A liking for alcohol is genetic

Yet another paper which purports to show that bad behaviour is due to genetic compulsions. In this case a faulty gene is supposed to cause compulsive consumption of alcohol. If all bad behaviour can be shown to be due to genetic compulsions, it follows that nobody can be held accountable for their behaviour.

The press release is from Newcastle University but the researchers come from five universities. It is a 10 year project funded by the Medical Research Council to study genetic effects on alcohol dependence. “.. we don’t understand about how and why consumption progresses into addiction, but the results of this long-running project suggest that, in some individuals, there may be a genetic component”  says Professor Hugh Perry (MRC), “…. it could help us to identify those most at risk of developing an addiction and ensure they receive the most effective treatment.”

Genetic screening of the foetus and abortion of the alcoholicly inclined perhaps! Prevention being better than an impossible cure.

Quentin M. Anstee, Susanne Knapp, Edward P. Maguire, Alastair M. Hosie, Philip Thomas, Martin Mortensen, Rohan Bhome, Alonso Martinez, Sophie E. Walker, Claire I. Dixon, Kush Ruparelia, Sara Montagnese, Yu-Ting Kuo, Amy Herlihy, Jimmy D. Bell, Iain Robinson, Irene Guerrini, Andrew McQuillin, Elizabeth M.C. Fisher, Mark A. Ungless, Hugh M.D. Gurling, Marsha Y. Morgan, Steve D.M. Brown, David N. Stephens, Delia Belelli, Jeremy J. Lambert, Trevor G. Smart, Howard C. ThomasMutations in the Gabrb1 gene promote alcohol consumption through increased tonic inhibitionNature Communications, 2013; 4 DOI:10.1038/ncomms3816

Newcastle University Press Release

Researchers have discovered a gene that regulates alcohol consumption and when faulty can cause excessive drinking. They have also identified the mechanism underlying this phenomenon.

The study showed that normal mice show no interest in alcohol and drink little or no alcohol when offered a free choice between a bottle of water and a bottle of diluted alcohol.

However, mice with a genetic mutation to the gene Gabrb1 overwhelmingly preferred drinking alcohol over water, choosing to consume almost 85% of their daily fluid as drinks containing alcohol – about the strength of wine.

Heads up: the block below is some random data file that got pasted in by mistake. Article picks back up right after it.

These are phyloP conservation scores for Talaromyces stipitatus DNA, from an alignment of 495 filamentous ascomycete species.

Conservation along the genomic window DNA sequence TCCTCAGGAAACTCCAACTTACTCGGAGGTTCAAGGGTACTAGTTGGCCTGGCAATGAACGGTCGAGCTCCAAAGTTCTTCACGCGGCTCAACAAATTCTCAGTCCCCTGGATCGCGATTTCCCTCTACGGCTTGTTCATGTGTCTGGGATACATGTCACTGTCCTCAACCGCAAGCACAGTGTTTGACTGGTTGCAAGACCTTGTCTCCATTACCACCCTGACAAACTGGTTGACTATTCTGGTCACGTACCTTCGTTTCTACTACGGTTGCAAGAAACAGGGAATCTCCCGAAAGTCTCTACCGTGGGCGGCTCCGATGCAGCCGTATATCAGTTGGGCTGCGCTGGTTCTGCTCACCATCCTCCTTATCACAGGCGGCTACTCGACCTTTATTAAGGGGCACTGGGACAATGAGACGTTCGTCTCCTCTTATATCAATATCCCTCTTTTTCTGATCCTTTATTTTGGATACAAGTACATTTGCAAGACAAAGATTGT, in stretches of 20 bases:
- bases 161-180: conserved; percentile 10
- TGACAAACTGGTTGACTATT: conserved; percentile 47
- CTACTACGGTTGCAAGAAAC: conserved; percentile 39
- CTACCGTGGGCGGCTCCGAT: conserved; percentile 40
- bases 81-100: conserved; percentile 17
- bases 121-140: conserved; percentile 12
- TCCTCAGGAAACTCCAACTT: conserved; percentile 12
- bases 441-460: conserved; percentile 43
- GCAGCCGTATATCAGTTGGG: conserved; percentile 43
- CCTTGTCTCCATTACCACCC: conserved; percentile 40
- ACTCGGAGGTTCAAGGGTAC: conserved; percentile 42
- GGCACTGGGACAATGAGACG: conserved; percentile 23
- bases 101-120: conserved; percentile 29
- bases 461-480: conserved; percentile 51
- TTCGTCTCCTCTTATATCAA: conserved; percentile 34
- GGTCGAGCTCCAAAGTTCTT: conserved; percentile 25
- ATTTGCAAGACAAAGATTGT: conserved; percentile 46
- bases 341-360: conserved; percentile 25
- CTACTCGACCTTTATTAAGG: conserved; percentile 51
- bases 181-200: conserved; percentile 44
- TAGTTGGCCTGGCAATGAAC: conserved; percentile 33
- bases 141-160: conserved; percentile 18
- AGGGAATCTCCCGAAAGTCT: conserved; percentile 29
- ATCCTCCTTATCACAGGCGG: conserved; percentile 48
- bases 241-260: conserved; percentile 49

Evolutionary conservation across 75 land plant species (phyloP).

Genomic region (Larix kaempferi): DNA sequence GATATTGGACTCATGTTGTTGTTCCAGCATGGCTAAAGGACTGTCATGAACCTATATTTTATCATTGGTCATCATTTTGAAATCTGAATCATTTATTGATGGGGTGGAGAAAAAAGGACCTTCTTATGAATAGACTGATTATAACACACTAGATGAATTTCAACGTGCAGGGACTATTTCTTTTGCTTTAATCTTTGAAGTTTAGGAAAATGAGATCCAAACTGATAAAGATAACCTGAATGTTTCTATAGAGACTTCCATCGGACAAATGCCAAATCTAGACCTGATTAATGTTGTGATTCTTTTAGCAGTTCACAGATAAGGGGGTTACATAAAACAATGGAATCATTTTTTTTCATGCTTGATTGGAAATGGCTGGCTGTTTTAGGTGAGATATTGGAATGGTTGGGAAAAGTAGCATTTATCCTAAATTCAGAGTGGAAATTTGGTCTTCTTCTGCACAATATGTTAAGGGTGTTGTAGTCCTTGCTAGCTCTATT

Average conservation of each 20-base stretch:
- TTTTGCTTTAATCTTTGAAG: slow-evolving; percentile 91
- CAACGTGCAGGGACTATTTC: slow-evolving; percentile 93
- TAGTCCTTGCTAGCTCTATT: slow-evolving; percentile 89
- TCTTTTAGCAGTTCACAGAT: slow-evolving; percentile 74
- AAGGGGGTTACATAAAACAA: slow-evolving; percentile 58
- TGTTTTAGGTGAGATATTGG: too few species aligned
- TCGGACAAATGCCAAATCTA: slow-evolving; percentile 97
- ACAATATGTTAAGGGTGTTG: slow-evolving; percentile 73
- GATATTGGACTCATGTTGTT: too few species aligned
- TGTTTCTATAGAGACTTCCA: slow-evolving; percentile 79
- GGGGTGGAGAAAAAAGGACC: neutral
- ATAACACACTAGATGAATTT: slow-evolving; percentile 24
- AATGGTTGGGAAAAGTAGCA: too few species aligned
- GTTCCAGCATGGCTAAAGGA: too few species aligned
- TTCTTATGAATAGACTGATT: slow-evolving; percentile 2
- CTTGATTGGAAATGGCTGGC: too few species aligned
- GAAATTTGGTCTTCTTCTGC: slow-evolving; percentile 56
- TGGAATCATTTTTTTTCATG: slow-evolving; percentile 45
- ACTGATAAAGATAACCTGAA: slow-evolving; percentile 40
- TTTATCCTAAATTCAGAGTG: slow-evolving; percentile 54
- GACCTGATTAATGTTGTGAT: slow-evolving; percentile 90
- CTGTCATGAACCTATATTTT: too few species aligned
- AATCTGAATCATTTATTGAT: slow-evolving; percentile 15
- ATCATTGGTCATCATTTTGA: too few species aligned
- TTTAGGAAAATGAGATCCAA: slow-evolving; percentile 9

The consortium of researchers from five UK universities – Newcastle University, Imperial College London,  Sussex University, University College London and University of Dundee – and the MRC Mammalian Genetics Unit at Harwell, funded by the Medical Research Council (MRC), Wellcome Trust and ERAB, publish their findings today in Nature Communications.

Dr Quentin Anstee, Consultant Hepatologist at Newcastle University, joint lead author said: “It’s amazing to think that a small change in the code for just one gene can have such profound effects on complex behaviours like alcohol consumption.

“We are continuing our work to establish whether the gene has a similar influence in humans, though we know that in people alcoholism is much more complicated as environmental factors come into play. But there is the real potential for this to guide development of better treatments for alcoholism in the future.”

…. a team led by Professor Howard Thomas from Imperial College London introduced subtle mutations into the genetic code at random throughout the genome and tested mice for alcohol preference. This led the researchers to identify the gene Gabrb1 which changes alcohol preference so strongly that mice carrying either of two single base-pair point mutations in this gene preferred drinking alcohol (10% ethanol v/v – about the strength of wine), over water.

The group showed that mice carrying this mutation were willing to work to obtain the alcohol-containing drink by pushing a lever and, unlike normal mice, continued to do so even over long periods. They would voluntarily consume sufficient alcohol in an hour to become intoxicated and even have difficulty in coordinating their movements.

So my preference for scotch rather than Newcastle Brown Ale is probably also genetic!.

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